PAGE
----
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SvelteKit Minimum Viable Build

10 Jan 2022 🔖 architecture jamstack web development minimum viable build
💬 EN

Table of Contents

I’m wondering if SvelteKit could make it easy for me to build a UI onto an app to help me write “runbooks” for operational processes at work that happen every few weeks. So, first I have to figure out what goes in a SvelteKit, and as usual, I’m starting as bare-bones as the system will let me.


  1. Get a free account
  2. Set up a site, connected to a GitHub repository, that contains just 4 files:
    • /src/routes/index.svelte * /src/app.html * /svelte.config.js
    • /package.json
    • TEST IT: Make sure you can visit as expected, without “page not found” errors.
  3. To do: Profit

Magic words

SvelteKit has a “magic folder” path of /src/routes/ (documentation).

As I mentioned for Next.js, static site generator world, “routing” tends to refer to the ways you can configure the SSG to turn data you’re feeding it into actual URLs. Most of them have some way of automatically doing “routing” based on the way you named data folders or files, or the way you named template folders or files. Some of them will pretty much eat every folder they can get their hands on and try to route it (11ty); others like SvelteKit seem to favor limiting this behavior, by default, to folders with “magic names” like /routes/ – and then there are some more advanced syntaxes for doing fancier “routing” like looping over a bunch of Markdown files in your codebase and turning them into URLs.



(“The filename determines the route. For example, src/routes/index.svelte is the root of your site.“)

<div>Hello world!</div>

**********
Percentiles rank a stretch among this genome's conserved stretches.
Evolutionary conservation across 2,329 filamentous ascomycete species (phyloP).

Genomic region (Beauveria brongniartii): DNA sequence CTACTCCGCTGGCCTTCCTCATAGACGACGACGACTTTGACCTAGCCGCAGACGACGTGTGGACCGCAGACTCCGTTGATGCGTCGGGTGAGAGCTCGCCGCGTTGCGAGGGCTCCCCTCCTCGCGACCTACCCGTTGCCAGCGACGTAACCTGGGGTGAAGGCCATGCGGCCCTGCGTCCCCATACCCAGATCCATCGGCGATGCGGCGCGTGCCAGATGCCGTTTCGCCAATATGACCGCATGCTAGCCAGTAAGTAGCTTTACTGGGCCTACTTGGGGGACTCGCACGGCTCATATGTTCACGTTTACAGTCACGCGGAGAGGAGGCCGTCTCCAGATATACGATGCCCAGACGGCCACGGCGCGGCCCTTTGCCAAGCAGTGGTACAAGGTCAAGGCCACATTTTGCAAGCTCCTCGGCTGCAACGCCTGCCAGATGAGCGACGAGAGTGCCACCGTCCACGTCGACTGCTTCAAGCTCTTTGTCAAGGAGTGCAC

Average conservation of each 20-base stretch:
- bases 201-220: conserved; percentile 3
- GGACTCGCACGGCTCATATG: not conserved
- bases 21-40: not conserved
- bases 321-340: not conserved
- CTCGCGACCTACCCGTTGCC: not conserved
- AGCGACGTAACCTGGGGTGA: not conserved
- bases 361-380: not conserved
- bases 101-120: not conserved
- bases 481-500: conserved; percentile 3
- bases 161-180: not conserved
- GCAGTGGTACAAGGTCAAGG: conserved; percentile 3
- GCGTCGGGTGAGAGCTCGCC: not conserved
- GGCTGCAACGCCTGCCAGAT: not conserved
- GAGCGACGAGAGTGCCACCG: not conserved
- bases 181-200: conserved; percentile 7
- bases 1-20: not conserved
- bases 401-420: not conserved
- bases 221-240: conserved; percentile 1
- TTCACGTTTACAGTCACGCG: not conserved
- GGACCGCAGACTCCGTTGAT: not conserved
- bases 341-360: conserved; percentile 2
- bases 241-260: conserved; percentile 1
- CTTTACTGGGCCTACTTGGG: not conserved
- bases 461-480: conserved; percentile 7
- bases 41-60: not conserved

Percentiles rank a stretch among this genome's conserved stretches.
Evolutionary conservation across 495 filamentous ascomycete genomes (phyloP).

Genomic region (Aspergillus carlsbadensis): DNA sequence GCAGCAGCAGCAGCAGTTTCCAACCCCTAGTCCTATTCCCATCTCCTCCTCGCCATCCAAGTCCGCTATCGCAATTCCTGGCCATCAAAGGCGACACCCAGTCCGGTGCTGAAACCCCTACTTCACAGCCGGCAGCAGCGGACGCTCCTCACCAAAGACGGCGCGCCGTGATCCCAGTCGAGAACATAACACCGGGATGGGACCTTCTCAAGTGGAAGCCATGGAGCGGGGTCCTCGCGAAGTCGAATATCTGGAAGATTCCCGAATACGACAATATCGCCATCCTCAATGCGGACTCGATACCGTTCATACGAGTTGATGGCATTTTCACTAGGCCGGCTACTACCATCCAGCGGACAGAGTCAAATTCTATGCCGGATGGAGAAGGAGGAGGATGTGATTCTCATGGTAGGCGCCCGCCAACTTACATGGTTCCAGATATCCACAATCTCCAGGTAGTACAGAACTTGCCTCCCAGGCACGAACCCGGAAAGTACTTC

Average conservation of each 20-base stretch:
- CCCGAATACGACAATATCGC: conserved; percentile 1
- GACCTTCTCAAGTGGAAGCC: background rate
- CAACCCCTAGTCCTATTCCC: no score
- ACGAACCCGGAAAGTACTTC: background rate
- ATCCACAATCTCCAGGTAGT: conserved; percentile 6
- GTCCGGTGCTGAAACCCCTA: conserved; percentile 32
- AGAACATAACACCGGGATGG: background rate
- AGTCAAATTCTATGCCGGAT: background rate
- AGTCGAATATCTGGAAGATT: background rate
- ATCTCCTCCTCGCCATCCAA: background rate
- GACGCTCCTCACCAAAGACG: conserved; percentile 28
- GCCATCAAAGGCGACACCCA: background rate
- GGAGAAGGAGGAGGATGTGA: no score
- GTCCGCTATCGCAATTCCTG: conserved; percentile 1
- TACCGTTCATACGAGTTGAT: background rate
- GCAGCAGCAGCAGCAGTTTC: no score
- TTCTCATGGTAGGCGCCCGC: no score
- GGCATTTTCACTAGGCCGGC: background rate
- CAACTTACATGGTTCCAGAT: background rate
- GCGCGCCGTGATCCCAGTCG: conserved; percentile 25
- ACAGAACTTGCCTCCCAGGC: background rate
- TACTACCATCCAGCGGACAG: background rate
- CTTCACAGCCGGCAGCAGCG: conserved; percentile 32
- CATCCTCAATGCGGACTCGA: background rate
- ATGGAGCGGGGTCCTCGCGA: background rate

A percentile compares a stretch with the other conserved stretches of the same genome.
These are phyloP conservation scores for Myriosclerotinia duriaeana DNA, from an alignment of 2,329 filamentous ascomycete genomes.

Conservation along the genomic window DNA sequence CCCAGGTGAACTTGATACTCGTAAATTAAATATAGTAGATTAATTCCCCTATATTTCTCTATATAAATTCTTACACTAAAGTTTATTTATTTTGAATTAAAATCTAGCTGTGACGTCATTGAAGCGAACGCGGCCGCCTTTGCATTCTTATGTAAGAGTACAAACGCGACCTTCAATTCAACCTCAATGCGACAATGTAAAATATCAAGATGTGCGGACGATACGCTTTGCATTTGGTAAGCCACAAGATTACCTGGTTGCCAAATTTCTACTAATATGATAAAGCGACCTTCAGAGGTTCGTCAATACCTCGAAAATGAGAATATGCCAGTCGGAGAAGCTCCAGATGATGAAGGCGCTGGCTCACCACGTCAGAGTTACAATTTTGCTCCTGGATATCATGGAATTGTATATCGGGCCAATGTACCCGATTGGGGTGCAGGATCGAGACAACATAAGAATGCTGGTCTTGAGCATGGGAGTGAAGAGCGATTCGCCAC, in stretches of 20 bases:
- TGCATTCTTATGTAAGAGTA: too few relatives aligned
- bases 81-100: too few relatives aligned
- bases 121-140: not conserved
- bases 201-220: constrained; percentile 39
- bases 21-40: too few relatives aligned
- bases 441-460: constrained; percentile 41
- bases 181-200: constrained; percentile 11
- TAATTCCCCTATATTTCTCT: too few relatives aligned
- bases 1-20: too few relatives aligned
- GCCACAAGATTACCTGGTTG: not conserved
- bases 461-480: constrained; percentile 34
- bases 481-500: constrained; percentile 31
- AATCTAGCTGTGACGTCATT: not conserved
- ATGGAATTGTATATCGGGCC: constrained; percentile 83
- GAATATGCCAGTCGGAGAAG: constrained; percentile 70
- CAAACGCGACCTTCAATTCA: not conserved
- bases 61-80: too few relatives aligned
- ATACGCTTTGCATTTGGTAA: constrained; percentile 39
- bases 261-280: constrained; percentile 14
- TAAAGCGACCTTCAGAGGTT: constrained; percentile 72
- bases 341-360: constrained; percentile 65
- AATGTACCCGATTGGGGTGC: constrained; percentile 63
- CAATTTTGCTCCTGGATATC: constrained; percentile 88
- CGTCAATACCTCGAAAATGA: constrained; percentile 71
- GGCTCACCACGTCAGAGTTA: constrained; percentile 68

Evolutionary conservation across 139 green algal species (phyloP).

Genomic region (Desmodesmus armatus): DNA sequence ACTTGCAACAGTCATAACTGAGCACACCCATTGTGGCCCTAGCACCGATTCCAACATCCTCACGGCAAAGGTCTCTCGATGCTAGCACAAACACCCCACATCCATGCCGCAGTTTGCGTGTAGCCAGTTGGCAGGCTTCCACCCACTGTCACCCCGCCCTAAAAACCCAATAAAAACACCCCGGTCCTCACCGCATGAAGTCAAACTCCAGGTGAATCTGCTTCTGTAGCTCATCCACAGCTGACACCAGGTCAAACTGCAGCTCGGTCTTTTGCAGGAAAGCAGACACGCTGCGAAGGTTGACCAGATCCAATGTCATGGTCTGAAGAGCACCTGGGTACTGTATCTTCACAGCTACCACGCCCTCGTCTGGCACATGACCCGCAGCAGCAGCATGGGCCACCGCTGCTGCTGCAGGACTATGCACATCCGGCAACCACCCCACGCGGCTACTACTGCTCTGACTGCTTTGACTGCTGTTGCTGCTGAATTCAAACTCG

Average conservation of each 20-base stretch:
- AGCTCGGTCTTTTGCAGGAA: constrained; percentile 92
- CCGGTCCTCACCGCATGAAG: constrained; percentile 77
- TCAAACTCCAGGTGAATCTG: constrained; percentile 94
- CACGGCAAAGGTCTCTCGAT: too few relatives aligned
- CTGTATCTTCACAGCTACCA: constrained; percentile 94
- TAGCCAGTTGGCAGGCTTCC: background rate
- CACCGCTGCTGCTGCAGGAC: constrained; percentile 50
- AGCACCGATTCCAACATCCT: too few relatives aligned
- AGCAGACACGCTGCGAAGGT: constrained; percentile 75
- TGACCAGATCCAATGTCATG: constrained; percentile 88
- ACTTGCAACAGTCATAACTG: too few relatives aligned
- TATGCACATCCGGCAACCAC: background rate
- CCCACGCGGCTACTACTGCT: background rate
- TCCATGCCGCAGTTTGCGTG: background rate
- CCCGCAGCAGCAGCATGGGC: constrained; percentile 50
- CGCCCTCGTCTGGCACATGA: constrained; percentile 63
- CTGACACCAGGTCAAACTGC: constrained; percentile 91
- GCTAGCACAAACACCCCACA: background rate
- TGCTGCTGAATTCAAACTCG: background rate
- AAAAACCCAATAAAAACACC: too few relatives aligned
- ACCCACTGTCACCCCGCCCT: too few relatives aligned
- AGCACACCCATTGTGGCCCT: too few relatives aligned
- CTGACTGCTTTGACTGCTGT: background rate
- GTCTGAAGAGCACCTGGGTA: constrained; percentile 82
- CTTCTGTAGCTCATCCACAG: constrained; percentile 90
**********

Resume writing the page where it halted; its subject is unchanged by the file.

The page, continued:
Unlike Next.js and Gatsby, SvelteKit won’t implicitly write pages’ outer HTML for you.

By default, that means creating an HTML file at /src/app.html.

<!DOCTYPE html>
<html lang="en">
		<meta charset="utf-8" />
		<meta name="viewport" content="width=device-width, initial-scale=1" />


To develop locally, you can export an empty object, but you have to have this file, and the moment you want to deploy your site to a host in the cloud like Netlify, you’ll need to start filling it out, so that you can tell Sveltekit to give the cloud builder some extra information that it needs.

import adapter from "@sveltejs/adapter-auto";

const config = {
  kit: {
    adapter: adapter(),

export default config;


Note the "type": "module" property. Best I can tell, this makes sure the import syntax at the top of the config file works properly.

(Also, it seems to be a known issue that you’ll get errors if you try to use devDependencies instead of dependencies on Windows.)

    "name": "sveltekit-mvb",
    "version": "0.0.1",
    "scripts": {
      "dev": "svelte-kit dev",
      "build": "svelte-kit build"
    "type": "module",
    "dependencies": {
      "@sveltejs/adapter-auto": "next",
      "@sveltejs/kit": "next",
      "svelte": "next"


The resulting page has the following HTML:

<!DOCTYPE html>
<html lang="en">
		<meta charset="utf-8" />
		<meta name="viewport" content="width=device-width, initial-scale=1" />

		<link rel="stylesheet" href="/_app/assets/start-aaaaaa1.css">
		<link rel="modulepreload" href="/_app/start-bbbbbb2.js">
		<link rel="modulepreload" href="/_app/chunks/vendor-cccccc3.js">
		<link rel="modulepreload" href="/_app/layout.svelte-dddddd4.js">
		<link rel="modulepreload" href="/_app/pages/index.svelte-eeeeee5.js">

		<script type="module">
			import { start } from "/_app/start-bbbbbb2.js";
				target: document.body,
				paths: {"base":"","assets":""},
				session: {},
				route: true,
				spa: false,
				trailing_slash: "never",
				hydrate: {
					status: 200,
					error: null,
					nodes: [
					url: new URL(""),
					params: {}

<div>Hello world!</div>


Like with Gatsby and Next.js output, there’s a lot of JavaScript embedded in my page, but the <div>Hello world!</div> I expect to see exists deep in the middle.

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